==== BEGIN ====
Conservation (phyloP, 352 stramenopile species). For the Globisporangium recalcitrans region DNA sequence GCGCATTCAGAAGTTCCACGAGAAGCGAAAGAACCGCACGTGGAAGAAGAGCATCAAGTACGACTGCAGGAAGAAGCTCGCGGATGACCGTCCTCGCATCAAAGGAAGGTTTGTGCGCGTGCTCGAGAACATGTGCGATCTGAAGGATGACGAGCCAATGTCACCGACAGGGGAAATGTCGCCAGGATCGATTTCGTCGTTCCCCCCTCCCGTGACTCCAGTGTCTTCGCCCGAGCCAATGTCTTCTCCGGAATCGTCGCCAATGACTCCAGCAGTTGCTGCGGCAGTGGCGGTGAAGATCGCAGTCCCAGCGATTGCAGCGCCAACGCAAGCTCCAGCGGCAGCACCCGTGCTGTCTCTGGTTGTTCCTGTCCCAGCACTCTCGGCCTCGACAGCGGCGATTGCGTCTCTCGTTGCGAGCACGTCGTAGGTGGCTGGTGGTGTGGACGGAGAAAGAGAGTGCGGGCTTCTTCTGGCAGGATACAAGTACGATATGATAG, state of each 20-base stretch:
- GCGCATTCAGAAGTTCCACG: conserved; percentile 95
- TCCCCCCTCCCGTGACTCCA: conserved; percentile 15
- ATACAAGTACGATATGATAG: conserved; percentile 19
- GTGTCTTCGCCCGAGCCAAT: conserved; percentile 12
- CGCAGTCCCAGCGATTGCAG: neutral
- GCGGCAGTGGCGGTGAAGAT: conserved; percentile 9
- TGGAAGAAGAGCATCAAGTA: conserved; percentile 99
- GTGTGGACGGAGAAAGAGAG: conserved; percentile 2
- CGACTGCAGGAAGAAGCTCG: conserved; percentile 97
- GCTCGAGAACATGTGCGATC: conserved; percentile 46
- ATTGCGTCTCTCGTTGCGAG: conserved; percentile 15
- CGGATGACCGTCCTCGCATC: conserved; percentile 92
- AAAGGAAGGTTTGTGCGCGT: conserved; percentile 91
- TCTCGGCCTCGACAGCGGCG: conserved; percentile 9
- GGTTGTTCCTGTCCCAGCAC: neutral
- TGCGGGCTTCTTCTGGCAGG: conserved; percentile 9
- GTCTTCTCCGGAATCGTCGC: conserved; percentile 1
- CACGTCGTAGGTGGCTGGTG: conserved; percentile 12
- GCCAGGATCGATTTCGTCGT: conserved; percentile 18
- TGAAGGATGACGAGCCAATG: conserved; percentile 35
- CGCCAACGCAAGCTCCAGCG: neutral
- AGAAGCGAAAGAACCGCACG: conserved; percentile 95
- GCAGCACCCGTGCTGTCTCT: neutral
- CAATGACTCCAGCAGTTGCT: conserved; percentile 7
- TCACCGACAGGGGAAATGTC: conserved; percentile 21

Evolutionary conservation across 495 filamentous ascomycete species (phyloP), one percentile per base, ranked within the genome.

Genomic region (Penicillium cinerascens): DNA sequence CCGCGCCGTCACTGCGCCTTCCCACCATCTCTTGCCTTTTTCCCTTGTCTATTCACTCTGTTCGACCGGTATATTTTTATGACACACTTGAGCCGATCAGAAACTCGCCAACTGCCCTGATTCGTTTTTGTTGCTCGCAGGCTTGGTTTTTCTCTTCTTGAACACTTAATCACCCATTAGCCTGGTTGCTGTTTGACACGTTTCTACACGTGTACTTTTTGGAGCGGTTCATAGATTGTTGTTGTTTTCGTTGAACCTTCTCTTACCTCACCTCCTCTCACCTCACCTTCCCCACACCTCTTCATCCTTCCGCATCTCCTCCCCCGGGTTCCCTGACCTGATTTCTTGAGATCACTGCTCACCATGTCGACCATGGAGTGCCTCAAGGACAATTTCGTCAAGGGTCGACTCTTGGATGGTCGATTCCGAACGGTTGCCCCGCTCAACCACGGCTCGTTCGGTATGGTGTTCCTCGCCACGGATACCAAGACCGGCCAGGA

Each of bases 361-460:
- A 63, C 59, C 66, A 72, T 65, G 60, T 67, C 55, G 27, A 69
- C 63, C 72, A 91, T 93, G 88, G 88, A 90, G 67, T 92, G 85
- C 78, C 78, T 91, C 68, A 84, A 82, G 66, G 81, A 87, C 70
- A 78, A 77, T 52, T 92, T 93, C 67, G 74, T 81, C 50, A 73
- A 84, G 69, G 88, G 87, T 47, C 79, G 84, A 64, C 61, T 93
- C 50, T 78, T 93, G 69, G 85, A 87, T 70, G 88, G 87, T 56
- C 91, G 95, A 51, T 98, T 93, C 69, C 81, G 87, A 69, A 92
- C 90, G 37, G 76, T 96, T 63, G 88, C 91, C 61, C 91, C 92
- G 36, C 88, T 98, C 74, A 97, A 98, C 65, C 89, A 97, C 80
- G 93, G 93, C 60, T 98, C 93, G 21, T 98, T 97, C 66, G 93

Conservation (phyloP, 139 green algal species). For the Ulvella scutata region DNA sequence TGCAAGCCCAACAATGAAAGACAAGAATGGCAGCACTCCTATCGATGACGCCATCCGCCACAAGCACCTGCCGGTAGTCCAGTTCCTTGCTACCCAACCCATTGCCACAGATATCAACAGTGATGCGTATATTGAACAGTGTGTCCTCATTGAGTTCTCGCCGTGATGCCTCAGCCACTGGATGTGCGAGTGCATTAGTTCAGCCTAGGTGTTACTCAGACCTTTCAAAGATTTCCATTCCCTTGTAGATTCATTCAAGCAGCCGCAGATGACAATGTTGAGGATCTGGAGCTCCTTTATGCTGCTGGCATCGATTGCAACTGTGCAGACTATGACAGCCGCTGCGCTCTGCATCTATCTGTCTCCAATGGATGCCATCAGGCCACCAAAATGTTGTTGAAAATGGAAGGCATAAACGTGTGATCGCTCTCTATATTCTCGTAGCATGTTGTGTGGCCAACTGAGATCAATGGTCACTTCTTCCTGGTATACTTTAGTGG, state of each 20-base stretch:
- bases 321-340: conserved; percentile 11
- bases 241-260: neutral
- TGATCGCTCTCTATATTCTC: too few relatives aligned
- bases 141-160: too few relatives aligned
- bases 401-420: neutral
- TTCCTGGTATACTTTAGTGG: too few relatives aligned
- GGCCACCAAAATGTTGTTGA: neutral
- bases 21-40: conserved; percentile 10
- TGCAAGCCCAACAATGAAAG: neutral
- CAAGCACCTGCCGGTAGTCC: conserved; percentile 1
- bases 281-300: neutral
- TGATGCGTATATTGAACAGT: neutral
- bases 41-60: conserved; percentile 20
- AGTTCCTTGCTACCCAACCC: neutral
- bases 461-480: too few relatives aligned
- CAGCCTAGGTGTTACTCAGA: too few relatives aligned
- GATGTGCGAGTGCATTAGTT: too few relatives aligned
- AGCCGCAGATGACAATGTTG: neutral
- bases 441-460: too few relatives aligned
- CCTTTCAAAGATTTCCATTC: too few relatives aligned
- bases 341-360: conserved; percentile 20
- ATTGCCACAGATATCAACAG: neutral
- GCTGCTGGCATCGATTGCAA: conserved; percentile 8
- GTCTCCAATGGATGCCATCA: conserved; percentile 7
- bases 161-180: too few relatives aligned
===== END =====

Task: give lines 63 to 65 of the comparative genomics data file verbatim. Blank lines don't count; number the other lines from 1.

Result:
- GCTGCTGGCATCGATTGCAA: conserved; percentile 8
- GTCTCCAATGGATGCCATCA: conserved; percentile 7
- bases 161-180: too few relatives aligned